Turning scrap into gold
For many people, damaged metal sheets, pipes and scrap metal from wornout products are unwanted materials of no value.
But for 33-year-old Samuel Ndalema, these metals are treasures he holds dearly. The young man discovered ways of turning scrap into valuable items that are keeping him afloat in terms of living a decent urban life.
When Ndalema wakes up every morning, all he thinks of is what to make out of the materials others regard as useless.
He reveals that he makes different kinds of decorative materials such as oil drum sofa sets, chairs, metal birds and fish and bicycles. These products are used in houses, gardens and other places where important events such as weddings, meetings and conferences take place.
Ndalema calls himself a metal artist; rightly so because what he does with any piece of discarded metal is amazing. It is art at its best.
“I make many things out of used oil drums, scrap metal from cars and pipes which people can put in their gardens, houses and many other places to decorate their surroundings,” he says.
Ndalema says everything is about being innovative and bringing together things that people see as worthless.
For instance, take one of his products: a metal bird. The artistic arrangement of its ruffled feathers and stretched wings leaves one fully immersed in aesthetic appreciation of this piece of art.
“Everything that I make out of these materials attracts some people who come and buy them from me,” says Ndalema who is from Chibalala Village, Traditional Authority Makwangwala in Ntcheu.
Although Ndalema does not document his financial earnings, he says he takes care of his family’s basic and daily needs.
The lowest price for most of his products is K25,000 while the highest goes at as much as K170,000.
Such is the value the young man gets from used metal materials he buys from local markets and hardware shops in Limbe, Blantyre.
Ndalema vividly recalls one major highlight that he says was a springboard to prominence and growth for his art work.
It was in 2013 when he made a tractor-like braai stand which was sold at K70,000.
“I was making small artworks before then. But the production of the tractor-like braai stand was massive and it attracted many customers.
“It was the first amusing artwork since I started making these decorative materials,” says Ndalema, a husband and father of one.
His workshop is located in Mbayani Township, Blantyre. He says he markets his artworks using a Facebook page bearing the name of his shop.
The young man says he did not go through any formal training to attain the skills in metal artworks.
After obtaining his Malawi School Certificate of Education in 2004, Ndalema went further to pursue a mechanical engineering course but he did not make it because he was not good in science subjects.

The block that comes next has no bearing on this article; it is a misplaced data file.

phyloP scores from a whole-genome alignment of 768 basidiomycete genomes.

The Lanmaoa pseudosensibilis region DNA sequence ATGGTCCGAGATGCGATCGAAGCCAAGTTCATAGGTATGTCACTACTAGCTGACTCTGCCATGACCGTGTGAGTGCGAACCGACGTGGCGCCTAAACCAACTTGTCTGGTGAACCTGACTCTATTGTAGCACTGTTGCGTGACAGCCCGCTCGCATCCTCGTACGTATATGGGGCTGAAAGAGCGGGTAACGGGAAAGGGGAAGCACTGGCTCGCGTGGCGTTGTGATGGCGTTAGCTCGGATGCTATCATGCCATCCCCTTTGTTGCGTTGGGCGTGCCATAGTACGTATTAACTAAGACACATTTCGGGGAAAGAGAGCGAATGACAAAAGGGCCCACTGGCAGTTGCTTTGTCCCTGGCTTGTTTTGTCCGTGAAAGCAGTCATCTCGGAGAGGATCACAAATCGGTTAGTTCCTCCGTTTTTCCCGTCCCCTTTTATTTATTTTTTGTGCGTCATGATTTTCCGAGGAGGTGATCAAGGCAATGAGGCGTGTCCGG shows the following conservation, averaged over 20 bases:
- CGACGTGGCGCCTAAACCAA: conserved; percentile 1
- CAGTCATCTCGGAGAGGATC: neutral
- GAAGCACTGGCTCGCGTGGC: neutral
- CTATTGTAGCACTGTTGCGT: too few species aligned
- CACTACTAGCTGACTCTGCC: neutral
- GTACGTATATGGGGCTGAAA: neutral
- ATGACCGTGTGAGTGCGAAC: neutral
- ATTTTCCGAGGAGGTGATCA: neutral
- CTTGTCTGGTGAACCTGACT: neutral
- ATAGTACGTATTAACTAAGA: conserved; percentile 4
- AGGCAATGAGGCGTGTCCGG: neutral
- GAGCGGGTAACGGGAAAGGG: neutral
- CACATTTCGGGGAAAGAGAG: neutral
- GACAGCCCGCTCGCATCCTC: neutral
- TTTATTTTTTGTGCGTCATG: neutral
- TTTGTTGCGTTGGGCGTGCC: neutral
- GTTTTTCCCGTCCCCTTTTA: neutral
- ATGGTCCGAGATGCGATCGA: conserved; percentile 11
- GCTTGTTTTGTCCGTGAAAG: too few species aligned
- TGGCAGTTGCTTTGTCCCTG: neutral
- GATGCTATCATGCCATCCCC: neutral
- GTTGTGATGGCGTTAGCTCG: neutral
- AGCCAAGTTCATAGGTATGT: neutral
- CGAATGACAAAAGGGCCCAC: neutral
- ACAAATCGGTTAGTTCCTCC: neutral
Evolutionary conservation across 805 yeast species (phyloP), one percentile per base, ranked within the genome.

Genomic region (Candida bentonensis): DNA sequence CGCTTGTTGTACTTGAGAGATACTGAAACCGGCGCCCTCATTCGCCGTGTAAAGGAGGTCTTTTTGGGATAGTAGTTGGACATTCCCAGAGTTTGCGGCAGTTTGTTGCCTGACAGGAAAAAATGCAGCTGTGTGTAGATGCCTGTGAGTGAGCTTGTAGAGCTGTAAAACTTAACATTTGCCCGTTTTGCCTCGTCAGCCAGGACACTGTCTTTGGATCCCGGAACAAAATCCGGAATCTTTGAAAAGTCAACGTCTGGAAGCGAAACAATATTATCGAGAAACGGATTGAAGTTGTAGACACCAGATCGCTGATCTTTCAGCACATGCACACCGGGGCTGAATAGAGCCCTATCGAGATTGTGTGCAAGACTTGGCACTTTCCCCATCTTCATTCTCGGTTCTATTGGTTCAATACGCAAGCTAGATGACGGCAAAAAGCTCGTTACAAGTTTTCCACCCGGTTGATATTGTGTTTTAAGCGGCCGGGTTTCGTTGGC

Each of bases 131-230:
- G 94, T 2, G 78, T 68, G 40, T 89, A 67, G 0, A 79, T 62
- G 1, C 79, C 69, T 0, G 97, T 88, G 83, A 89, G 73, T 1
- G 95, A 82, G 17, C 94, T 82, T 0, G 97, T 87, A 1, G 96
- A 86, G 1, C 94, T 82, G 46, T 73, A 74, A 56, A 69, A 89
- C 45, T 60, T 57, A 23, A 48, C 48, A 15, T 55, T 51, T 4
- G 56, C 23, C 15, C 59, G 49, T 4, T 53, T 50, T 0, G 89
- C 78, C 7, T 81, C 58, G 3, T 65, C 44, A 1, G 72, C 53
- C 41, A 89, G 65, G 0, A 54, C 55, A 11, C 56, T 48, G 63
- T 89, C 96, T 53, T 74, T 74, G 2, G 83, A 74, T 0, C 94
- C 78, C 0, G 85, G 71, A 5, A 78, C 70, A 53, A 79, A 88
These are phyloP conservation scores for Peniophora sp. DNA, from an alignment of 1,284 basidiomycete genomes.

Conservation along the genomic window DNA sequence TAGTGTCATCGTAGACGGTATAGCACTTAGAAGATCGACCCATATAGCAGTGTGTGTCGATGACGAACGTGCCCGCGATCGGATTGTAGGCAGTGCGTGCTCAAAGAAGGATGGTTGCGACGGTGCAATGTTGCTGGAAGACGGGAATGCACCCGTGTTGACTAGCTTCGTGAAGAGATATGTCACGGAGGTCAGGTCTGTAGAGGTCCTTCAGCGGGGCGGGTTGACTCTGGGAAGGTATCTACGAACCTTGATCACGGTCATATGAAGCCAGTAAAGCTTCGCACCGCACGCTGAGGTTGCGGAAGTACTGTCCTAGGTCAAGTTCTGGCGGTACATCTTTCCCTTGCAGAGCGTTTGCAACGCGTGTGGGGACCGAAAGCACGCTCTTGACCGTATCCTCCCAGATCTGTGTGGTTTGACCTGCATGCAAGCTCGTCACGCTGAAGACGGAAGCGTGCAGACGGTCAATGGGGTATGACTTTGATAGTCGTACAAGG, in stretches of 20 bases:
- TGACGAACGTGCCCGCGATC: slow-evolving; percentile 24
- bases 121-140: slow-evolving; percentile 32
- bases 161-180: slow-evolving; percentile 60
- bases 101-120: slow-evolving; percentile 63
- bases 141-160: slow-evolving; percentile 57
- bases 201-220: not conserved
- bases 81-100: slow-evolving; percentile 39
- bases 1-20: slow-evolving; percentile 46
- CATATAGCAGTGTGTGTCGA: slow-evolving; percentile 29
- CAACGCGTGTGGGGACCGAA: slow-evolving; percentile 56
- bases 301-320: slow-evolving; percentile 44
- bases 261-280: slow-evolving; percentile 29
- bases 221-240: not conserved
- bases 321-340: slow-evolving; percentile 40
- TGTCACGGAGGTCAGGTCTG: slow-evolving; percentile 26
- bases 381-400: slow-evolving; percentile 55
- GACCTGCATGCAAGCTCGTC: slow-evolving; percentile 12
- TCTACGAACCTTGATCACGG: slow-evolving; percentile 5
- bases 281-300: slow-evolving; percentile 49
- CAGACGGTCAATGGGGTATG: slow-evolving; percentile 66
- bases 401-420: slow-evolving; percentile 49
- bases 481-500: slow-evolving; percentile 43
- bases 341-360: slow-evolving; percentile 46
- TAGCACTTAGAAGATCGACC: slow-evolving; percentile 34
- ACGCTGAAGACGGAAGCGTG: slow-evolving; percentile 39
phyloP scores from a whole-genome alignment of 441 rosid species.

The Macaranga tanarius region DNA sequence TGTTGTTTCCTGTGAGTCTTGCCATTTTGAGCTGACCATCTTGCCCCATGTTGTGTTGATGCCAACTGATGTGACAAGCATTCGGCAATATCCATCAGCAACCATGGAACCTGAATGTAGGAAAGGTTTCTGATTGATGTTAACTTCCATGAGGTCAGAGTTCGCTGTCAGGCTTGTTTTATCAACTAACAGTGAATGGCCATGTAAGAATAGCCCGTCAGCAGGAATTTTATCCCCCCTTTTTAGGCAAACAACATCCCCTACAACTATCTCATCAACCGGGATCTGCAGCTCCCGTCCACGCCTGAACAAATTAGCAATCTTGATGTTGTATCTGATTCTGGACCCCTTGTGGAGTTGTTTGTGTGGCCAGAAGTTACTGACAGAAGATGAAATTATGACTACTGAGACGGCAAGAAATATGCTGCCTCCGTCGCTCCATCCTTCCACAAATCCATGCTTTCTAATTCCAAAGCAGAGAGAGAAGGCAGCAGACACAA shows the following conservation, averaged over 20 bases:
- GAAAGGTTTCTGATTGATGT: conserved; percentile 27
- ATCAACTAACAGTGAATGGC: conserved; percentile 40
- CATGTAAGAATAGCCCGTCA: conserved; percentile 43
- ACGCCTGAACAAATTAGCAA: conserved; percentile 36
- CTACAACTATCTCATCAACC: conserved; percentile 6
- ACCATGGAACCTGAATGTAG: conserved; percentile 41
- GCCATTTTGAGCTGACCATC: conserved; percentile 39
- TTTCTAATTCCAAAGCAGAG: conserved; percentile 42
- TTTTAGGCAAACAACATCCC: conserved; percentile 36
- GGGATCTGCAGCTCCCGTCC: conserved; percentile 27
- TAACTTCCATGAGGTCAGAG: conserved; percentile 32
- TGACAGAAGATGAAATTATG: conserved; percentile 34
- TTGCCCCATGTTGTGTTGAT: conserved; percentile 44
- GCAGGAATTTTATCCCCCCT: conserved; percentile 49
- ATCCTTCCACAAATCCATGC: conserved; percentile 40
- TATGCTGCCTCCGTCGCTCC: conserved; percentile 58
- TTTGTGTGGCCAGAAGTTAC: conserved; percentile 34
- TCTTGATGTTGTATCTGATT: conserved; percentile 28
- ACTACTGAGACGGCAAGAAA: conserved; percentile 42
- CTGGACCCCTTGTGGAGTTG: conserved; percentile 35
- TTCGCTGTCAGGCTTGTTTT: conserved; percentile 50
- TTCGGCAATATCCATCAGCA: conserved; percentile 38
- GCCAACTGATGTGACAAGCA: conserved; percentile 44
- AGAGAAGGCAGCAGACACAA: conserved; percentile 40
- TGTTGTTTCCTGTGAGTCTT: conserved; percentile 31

However, Ndalema owes his success in metal works to one man, a Levison Tangale.
“I do not know where he is now but he is the one who helped me to learn different skills in metal works,” he says.
After failing at the technical school, Ndalema met Tangale who was doing welding around townships in Blantyre. He asked for an opportunity to acquire some welding skills from him.
“We agreed that I had to be paying him some money if I were to start learning from him and it worked,” says Ndalema.
The young man has never looked back since then.
The fruits of these gained skills have secured him two plots of land and he is paying for his wife at Malamulo College of Nursing.
Despite registering some successes, the metalwork business still encounters some challenges. There is lack of demand and good markets because very few people are familiar with or appreciate metal artworks.
The other issue is that it is difficult to sell the items once off and the flow of cash is erratic because most customers pay by instalments.
“I find it hard to balance up what I have spent and gained,” he explains.
Ndalema hopes for the best. He draws inspiration from some people.
One is Andrew Chiwaula, a Zimbabwean metalwork artist based in Blantyre.
“He is very good at metal art and he is the one who encouraged me to settle down in this art,” says Ndalema.
Another one is Thoko Liwimbi, owner of kwa Haraba Art Café behind Phekani House also in Blantyre.
“I like that art shop very much. It has a collection of different artworks and I have learnt many things from the owner,” he says.
It is the inspiration from these two artists that moulds his colourful dream for a successful venture.
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